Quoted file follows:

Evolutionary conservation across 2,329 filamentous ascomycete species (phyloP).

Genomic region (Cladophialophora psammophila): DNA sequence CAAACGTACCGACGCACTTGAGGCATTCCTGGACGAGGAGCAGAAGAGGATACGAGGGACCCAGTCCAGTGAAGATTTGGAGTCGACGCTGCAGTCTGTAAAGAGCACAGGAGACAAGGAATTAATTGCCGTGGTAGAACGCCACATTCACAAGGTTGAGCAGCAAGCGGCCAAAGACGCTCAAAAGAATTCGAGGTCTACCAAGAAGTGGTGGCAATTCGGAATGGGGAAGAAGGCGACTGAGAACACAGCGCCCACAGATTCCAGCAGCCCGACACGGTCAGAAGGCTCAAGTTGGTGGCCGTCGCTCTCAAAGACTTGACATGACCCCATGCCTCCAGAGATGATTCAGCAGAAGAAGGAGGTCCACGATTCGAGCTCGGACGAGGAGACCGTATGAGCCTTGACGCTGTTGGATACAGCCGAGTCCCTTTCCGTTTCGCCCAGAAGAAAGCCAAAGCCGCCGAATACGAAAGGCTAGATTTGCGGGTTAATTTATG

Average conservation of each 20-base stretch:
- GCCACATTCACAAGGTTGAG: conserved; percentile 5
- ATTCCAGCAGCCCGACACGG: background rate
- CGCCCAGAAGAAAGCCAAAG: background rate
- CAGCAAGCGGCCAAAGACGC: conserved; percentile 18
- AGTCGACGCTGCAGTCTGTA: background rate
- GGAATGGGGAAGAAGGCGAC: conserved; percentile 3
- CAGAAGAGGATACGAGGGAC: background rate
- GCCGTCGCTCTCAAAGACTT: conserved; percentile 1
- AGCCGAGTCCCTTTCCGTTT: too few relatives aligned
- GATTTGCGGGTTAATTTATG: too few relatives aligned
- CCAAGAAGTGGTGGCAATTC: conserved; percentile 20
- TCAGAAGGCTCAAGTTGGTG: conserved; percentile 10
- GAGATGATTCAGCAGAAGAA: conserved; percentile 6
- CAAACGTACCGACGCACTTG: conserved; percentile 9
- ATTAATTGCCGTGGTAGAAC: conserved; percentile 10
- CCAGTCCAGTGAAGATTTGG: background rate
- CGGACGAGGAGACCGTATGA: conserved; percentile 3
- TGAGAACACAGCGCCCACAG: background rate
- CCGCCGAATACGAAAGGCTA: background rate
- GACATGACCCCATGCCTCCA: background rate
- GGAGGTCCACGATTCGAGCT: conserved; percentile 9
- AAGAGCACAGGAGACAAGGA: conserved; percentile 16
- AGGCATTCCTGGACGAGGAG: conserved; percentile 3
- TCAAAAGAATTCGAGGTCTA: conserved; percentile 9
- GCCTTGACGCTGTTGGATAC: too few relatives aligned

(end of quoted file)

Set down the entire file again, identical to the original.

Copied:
Evolutionary conservation across 2,329 filamentous ascomycete species (phyloP).

Genomic region (Cladophialophora psammophila): DNA sequence CAAACGTACCGACGCACTTGAGGCATTCCTGGACGAGGAGCAGAAGAGGATACGAGGGACCCAGTCCAGTGAAGATTTGGAGTCGACGCTGCAGTCTGTAAAGAGCACAGGAGACAAGGAATTAATTGCCGTGGTAGAACGCCACATTCACAAGGTTGAGCAGCAAGCGGCCAAAGACGCTCAAAAGAATTCGAGGTCTACCAAGAAGTGGTGGCAATTCGGAATGGGGAAGAAGGCGACTGAGAACACAGCGCCCACAGATTCCAGCAGCCCGACACGGTCAGAAGGCTCAAGTTGGTGGCCGTCGCTCTCAAAGACTTGACATGACCCCATGCCTCCAGAGATGATTCAGCAGAAGAAGGAGGTCCACGATTCGAGCTCGGACGAGGAGACCGTATGAGCCTTGACGCTGTTGGATACAGCCGAGTCCCTTTCCGTTTCGCCCAGAAGAAAGCCAAAGCCGCCGAATACGAAAGGCTAGATTTGCGGGTTAATTTATG

Average conservation of each 20-base stretch:
- GCCACATTCACAAGGTTGAG: conserved; percentile 5
- ATTCCAGCAGCCCGACACGG: background rate
- CGCCCAGAAGAAAGCCAAAG: background rate
- CAGCAAGCGGCCAAAGACGC: conserved; percentile 18
- AGTCGACGCTGCAGTCTGTA: background rate
- GGAATGGGGAAGAAGGCGAC: conserved; percentile 3
- CAGAAGAGGATACGAGGGAC: background rate
- GCCGTCGCTCTCAAAGACTT: conserved; percentile 1
- AGCCGAGTCCCTTTCCGTTT: too few relatives aligned
- GATTTGCGGGTTAATTTATG: too few relatives aligned
- CCAAGAAGTGGTGGCAATTC: conserved; percentile 20
- TCAGAAGGCTCAAGTTGGTG: conserved; percentile 10
- GAGATGATTCAGCAGAAGAA: conserved; percentile 6
- CAAACGTACCGACGCACTTG: conserved; percentile 9
- ATTAATTGCCGTGGTAGAAC: conserved; percentile 10
- CCAGTCCAGTGAAGATTTGG: background rate
- CGGACGAGGAGACCGTATGA: conserved; percentile 3
- TGAGAACACAGCGCCCACAG: background rate
- CCGCCGAATACGAAAGGCTA: background rate
- GACATGACCCCATGCCTCCA: background rate
- GGAGGTCCACGATTCGAGCT: conserved; percentile 9
- AAGAGCACAGGAGACAAGGA: conserved; percentile 16
- AGGCATTCCTGGACGAGGAG: conserved; percentile 3
- TCAAAAGAATTCGAGGTCTA: conserved; percentile 9
- GCCTTGACGCTGTTGGATAC: too few relatives aligned